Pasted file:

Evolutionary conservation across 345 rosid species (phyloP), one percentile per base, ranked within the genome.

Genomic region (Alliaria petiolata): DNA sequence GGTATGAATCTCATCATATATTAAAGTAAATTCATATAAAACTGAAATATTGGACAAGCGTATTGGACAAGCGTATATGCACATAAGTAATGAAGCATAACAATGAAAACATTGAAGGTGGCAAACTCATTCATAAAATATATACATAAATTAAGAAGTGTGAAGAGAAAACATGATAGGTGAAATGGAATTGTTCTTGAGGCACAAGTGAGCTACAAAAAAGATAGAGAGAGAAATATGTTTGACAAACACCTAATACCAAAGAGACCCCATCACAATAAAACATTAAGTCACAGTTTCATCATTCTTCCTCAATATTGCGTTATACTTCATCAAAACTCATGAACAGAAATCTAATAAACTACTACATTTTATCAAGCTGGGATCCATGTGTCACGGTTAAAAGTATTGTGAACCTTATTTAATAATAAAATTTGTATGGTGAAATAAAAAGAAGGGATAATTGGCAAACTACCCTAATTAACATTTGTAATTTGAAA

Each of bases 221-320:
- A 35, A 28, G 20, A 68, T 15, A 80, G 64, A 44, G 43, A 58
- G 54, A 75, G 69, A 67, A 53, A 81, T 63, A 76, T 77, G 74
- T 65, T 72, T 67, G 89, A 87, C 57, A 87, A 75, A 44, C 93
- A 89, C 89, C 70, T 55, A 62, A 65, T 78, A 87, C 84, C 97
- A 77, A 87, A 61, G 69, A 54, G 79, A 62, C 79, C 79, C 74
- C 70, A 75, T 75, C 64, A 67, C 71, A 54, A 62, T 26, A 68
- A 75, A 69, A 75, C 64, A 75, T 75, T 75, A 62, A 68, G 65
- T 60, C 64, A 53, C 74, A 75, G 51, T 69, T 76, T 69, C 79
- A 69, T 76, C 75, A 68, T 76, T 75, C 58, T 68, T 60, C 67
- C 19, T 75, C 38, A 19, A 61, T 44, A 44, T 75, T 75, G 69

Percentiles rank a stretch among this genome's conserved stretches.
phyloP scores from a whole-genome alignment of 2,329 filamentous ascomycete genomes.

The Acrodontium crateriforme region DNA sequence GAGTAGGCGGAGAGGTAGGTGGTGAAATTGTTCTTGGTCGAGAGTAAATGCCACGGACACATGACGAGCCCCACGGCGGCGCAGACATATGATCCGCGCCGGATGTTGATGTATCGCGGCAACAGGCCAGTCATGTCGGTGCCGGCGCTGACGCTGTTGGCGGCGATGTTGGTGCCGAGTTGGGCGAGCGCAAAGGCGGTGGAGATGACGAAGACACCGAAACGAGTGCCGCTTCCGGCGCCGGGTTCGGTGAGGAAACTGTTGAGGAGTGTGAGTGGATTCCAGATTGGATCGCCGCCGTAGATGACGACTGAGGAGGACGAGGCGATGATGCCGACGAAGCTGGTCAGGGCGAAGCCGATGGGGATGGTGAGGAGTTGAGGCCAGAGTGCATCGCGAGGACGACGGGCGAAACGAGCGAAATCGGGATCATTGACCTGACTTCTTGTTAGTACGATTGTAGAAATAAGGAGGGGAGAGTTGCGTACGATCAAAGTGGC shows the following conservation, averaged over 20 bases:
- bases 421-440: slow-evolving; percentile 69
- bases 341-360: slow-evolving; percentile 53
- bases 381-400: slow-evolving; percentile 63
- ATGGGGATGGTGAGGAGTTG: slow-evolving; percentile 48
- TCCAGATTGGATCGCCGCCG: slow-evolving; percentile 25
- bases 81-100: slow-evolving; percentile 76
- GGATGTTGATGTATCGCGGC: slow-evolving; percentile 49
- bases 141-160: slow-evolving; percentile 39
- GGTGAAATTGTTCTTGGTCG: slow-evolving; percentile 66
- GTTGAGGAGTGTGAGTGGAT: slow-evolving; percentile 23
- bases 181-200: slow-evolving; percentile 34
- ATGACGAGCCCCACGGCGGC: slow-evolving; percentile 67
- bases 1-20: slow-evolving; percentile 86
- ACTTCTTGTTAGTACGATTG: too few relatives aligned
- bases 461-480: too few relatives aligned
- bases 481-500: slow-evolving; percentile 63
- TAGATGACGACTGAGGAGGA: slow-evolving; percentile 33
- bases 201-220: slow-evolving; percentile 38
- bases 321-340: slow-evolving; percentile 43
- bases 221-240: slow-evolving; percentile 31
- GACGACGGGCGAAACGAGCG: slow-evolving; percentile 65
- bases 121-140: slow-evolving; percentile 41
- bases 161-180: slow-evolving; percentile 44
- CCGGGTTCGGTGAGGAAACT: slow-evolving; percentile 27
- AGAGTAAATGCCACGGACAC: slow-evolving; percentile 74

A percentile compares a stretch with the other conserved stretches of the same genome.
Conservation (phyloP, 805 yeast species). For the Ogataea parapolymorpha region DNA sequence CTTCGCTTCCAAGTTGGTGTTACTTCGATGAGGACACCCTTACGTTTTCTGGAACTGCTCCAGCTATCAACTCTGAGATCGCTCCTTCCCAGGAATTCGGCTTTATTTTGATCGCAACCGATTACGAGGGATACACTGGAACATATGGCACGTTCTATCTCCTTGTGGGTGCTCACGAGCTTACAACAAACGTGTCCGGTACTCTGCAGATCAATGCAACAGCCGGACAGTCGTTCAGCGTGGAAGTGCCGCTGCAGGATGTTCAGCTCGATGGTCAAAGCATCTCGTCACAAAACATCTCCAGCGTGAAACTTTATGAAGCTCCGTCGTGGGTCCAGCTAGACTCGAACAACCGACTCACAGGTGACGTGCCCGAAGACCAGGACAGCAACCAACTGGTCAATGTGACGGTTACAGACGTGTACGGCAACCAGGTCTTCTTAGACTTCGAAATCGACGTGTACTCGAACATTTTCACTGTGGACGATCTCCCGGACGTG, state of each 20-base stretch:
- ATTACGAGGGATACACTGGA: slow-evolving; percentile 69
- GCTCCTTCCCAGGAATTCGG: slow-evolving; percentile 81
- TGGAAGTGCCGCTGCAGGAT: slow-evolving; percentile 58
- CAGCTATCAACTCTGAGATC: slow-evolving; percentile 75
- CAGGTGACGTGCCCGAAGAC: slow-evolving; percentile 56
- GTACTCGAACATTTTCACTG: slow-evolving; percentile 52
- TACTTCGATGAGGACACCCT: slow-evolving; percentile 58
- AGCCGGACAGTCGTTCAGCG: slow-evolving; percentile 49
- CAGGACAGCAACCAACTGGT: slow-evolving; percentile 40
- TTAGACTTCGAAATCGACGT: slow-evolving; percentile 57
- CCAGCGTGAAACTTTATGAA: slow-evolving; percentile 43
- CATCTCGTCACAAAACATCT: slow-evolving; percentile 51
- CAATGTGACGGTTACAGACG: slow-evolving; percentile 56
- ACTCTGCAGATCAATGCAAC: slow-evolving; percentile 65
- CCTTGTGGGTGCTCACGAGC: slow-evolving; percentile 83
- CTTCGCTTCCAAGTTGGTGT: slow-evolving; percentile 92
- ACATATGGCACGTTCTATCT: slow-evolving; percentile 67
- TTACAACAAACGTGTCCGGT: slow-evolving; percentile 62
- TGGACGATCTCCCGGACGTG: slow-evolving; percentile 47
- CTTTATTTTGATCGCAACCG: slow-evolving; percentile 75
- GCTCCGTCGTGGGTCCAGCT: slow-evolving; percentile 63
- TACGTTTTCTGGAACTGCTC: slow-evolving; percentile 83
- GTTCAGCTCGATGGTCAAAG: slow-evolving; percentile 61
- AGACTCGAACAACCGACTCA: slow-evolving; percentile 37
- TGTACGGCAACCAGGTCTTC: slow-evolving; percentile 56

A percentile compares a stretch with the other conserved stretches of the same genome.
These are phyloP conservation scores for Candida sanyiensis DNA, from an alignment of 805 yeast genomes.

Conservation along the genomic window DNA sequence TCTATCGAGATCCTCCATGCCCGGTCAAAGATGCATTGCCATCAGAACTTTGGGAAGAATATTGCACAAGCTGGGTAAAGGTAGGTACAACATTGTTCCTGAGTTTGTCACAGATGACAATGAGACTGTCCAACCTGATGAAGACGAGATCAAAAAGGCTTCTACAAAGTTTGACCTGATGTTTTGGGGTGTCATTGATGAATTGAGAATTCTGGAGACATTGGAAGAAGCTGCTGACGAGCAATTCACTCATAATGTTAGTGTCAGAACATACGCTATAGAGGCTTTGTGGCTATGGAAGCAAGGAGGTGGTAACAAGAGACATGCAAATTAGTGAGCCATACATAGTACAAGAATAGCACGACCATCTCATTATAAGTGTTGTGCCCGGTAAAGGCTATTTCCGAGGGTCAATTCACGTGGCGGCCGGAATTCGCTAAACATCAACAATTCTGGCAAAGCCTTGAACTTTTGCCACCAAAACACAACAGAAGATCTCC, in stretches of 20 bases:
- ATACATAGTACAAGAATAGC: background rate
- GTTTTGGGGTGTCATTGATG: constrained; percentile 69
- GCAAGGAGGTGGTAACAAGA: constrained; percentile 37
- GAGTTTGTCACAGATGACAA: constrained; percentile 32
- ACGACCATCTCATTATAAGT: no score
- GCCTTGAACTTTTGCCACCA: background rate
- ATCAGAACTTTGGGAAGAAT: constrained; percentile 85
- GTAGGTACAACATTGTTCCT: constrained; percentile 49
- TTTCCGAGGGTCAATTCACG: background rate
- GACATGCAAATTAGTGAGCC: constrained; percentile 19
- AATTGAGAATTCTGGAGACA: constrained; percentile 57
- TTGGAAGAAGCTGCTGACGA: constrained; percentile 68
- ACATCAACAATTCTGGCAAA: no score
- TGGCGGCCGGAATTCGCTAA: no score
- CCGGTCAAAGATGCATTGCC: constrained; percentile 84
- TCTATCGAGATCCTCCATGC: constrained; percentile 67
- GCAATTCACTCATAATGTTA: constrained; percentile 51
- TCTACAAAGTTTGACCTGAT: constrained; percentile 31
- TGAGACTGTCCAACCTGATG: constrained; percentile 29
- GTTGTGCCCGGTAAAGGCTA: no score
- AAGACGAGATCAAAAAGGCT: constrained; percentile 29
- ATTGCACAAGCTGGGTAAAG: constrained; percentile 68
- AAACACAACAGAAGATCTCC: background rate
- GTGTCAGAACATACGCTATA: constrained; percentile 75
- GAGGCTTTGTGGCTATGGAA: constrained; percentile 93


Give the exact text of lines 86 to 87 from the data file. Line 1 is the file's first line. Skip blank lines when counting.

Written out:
- CCGGTCAAAGATGCATTGCC: constrained; percentile 84
- TCTATCGAGATCCTCCATGC: constrained; percentile 67